United States Citizenship for the Native American
By 1900, the Native American population
in the United States had dwindled to approximately 250,000. The
perceived diminishing of a Native American threat to
white prosperity sometimes relegated Native Americans to little
more than a novelty act. For example, Thomas Edisons turn-of-the-century
films such as Buffalo
Ghost Dance, and the Sham
Battle at the Pan-American Exposition
documented traditional performances created for the interest and
amusement of people attending an ethnic village in a Worlds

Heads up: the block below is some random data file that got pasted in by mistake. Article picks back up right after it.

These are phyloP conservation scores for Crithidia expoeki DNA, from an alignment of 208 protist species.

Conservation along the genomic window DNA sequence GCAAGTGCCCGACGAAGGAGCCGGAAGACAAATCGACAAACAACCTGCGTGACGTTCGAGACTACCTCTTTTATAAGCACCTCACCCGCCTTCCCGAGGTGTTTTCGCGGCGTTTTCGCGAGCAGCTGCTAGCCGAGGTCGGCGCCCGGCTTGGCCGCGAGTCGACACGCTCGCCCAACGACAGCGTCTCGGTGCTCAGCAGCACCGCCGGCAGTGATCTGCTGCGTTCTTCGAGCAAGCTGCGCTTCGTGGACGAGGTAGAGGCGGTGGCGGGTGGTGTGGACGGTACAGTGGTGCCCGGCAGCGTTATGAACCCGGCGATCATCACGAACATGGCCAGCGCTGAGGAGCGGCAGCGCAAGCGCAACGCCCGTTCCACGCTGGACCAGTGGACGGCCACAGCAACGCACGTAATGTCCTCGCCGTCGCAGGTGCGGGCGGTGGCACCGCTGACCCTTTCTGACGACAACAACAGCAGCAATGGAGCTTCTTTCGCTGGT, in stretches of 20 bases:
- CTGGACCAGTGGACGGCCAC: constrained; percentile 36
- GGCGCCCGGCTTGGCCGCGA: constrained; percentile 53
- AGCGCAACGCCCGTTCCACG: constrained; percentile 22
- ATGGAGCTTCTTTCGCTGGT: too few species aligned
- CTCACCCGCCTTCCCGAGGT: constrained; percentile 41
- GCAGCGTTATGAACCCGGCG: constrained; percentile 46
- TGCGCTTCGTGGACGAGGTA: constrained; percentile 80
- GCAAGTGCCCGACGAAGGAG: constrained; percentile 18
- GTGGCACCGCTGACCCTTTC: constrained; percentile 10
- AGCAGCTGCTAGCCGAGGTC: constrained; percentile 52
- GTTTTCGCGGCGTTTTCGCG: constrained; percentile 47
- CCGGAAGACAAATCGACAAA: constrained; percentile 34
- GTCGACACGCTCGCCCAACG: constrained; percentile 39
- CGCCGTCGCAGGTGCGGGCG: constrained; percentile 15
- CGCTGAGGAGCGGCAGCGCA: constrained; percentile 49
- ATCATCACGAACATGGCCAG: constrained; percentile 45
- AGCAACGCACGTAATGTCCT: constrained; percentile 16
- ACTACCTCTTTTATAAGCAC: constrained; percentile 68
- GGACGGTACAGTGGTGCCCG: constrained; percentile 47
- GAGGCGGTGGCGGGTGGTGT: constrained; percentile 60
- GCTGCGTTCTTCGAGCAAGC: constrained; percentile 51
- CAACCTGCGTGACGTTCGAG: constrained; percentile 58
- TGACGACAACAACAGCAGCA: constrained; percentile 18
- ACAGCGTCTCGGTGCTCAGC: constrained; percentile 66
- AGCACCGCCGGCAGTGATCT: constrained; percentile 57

Fair. Meanwhile, materials such as the 1898 film, Indian
Day School, and the 1923 map of Indian
Reservations West of the Mississippi River
documented the harsh new realities of Native American culture.
On June 2, 1924, President
Calvin Coolidge signed a bill granting Native Americans full citizenship.
Coolidge posed with four Osage Indians in front of the White House
to commemorate the event.
Three years later, the presidents
photo opportunities included wearing a suit and feathered headdress
when he was made a Sioux Chief as well as standing in front of
the White House with some veterans of the Indian Wars.